Psychologist Loren Byford takes a look at the development of orthorexia and eating disorders.
Eating well and exercising regularly are essential for vibrant and healthy life. But for some people, these healthy behaviors can start to turn into an unhealthy obsession.
We caught up with EDV psychologist Loren Byford to talk about healthy living versus unhealthy obsessions, and the connection between visual media and eating disorders.
What is orthorexia?
Othorexia is an obsession with eating foods that are considered healthy. It is not a formally recognised eating disorder, but a term coined and applied to a set of beliefs and behaviours.
There have probably always been subcultures where orthorexia-type behaviours were highly valued and possibly detrimental to one’s health. Thinking about the body as something to be produced and perfected is something that has occurred across history and cultures.
At the moment, trends on Instagram such as ‘clean eating’ and ‘fitspo’ suggests a mainstream idea that eating, exercising and living in a particular way has greater inherent value than deviations from these practices.
The instant and pervasive nature of social media that allows for alteration of an image to closely resemble an ideal poses unique challenges to body acceptance as well as awareness of what constitutes ‘health’.
“The visual nature of social media and media can make it easy for people to fall into the trap of making comparisons between the images they’re presented with and their own bodies.”
Who is most likely to be affected?
Eating disorders can occur at any age, but research suggests onset is most common in adolescence or young adulthood. This age group experiences high rates of negative body image, which we know is a risk factor for later development of eating disorders.
Given that young people are experiencing high degrees of body image dissatisfaction and the onset of eating disorders most commonly begins in this age group, preventative measures such as educating younger people about the images and ideas they are exposed to on media/social media is a worthwhile activity.
What’s driving the thought that more people are sitting on the fringe of an eating disorder?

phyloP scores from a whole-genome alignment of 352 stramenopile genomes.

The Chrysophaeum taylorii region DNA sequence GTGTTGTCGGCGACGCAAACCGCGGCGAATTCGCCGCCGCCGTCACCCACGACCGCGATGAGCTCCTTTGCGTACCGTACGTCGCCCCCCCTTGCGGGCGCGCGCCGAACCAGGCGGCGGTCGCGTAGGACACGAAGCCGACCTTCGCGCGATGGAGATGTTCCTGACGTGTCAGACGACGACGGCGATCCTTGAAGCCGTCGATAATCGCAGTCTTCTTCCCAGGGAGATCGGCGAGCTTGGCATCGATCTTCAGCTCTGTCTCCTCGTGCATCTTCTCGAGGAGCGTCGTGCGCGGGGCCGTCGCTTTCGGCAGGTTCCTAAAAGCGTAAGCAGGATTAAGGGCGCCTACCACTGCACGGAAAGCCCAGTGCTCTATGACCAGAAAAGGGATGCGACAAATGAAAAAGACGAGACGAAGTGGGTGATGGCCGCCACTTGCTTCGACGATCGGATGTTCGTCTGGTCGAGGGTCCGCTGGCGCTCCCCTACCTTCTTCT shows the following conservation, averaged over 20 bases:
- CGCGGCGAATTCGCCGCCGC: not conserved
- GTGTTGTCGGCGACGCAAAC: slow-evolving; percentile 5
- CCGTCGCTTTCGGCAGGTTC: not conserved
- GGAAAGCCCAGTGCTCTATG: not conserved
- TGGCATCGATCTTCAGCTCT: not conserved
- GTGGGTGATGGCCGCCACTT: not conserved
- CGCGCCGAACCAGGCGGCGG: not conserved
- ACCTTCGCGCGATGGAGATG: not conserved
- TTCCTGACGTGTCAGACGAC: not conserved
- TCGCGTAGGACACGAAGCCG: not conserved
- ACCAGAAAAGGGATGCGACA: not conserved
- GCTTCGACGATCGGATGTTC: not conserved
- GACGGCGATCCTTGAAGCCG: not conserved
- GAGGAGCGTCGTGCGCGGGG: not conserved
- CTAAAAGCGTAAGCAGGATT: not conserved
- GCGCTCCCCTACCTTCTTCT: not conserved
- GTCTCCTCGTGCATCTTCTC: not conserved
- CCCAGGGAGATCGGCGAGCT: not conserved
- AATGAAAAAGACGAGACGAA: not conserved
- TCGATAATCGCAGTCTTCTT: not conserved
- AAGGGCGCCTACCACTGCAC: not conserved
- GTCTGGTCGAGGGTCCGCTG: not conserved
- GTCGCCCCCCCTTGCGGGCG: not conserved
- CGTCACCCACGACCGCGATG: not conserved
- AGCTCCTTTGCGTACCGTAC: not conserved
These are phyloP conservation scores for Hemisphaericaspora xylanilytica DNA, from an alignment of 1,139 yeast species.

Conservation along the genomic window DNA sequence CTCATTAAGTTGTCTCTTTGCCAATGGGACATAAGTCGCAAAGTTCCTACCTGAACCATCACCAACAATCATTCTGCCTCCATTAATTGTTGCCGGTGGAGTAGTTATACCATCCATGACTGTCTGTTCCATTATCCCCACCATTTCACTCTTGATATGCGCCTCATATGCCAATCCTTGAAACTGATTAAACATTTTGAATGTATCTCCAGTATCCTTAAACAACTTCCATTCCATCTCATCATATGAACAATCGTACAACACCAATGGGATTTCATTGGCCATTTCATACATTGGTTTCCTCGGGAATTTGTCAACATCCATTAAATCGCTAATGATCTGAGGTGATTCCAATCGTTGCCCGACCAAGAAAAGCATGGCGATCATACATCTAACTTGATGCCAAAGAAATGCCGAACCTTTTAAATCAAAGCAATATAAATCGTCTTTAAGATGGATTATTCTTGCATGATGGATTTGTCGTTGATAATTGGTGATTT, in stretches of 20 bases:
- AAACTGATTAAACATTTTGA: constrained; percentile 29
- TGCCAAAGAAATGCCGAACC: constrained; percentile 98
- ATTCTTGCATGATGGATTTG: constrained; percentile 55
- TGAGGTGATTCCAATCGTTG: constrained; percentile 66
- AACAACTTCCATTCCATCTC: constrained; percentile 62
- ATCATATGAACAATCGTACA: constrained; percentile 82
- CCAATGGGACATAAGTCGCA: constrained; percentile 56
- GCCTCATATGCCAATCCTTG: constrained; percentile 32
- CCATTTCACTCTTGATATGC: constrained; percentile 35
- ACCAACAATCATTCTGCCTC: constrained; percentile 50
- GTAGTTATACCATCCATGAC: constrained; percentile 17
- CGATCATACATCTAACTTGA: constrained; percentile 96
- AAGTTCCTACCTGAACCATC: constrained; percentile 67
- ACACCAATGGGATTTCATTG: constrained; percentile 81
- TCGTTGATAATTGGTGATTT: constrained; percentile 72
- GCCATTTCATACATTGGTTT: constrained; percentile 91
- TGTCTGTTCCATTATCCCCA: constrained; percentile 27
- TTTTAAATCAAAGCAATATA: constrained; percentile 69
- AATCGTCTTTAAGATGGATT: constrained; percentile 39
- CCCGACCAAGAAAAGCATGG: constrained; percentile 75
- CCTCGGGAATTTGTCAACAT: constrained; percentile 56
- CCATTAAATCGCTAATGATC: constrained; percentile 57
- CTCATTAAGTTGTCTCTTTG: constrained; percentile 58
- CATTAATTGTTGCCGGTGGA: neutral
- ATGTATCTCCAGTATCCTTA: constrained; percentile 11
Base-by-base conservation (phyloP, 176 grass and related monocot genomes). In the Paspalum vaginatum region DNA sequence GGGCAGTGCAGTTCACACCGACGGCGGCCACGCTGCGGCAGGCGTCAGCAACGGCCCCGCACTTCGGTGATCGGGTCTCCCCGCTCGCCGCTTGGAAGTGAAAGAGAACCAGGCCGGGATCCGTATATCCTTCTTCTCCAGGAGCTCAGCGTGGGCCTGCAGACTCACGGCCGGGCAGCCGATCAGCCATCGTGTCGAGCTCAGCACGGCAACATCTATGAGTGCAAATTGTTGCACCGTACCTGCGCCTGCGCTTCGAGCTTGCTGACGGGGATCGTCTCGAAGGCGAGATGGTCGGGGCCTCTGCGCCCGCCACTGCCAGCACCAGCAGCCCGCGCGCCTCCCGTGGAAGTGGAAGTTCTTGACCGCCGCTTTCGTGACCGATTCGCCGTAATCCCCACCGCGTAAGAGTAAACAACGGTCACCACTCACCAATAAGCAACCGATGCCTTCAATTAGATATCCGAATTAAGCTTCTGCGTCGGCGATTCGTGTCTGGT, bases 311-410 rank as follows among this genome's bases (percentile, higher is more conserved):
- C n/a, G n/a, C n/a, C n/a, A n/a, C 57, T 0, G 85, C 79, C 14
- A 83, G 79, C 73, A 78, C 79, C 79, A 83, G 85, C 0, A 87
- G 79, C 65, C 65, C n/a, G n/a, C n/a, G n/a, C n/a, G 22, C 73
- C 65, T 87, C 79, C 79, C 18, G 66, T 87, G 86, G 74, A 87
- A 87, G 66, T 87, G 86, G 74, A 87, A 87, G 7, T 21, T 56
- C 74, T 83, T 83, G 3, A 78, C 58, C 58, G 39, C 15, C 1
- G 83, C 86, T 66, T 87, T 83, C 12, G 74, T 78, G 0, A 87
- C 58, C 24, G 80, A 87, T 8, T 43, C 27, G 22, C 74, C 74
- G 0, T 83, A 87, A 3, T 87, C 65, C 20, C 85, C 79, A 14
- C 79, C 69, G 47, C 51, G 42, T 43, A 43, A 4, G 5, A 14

There are many factors that can lead to the development of an eating disorder, including genetic, social, cultural, individual and environmental factors. It’s difficult to comment on the true prevalence of those sitting on the fringe of an eating disorder. It may be that ‘health’ behaviours such as ‘clean eating’ and intensive exercise regimes are being critically evaluated rather than accepted as normal cultural practices.
Websites such as How Far Is Too Far help people identify when such behaviours may become problematic, and promote awareness so that people feel comfortable reaching out for help.
“To help prevent negative body image, it can be helpful for people to be educated around the ways in which images have been altered to look a certain way, and are not a true representation.”
What power does social media have to negatively impact body image?
Media and social media alike have the capacity to influence people’s body image, which refers to the way you feel about your body rather than what your body actually looks like.
The relationship between media and body image is thought to be bidirectional, so that people who view images of the ‘thin ideal’ are more likely to report increased body dissatisfaction and eating disorder characteristics than those who don’t view these images.
People with a poor body image are also more attracted to images and seek out these images more than people who feel more able to accept their body.
The visual nature of social media and media can make it easy for people to fall into the trap of making comparisons between the images they’re presented with and their own bodies, leading to negative evaluations of their own body.
To help prevent negative body image, it can be helpful for people to be educated around the ways in which images have been altered to look a certain way, and are not a true representation.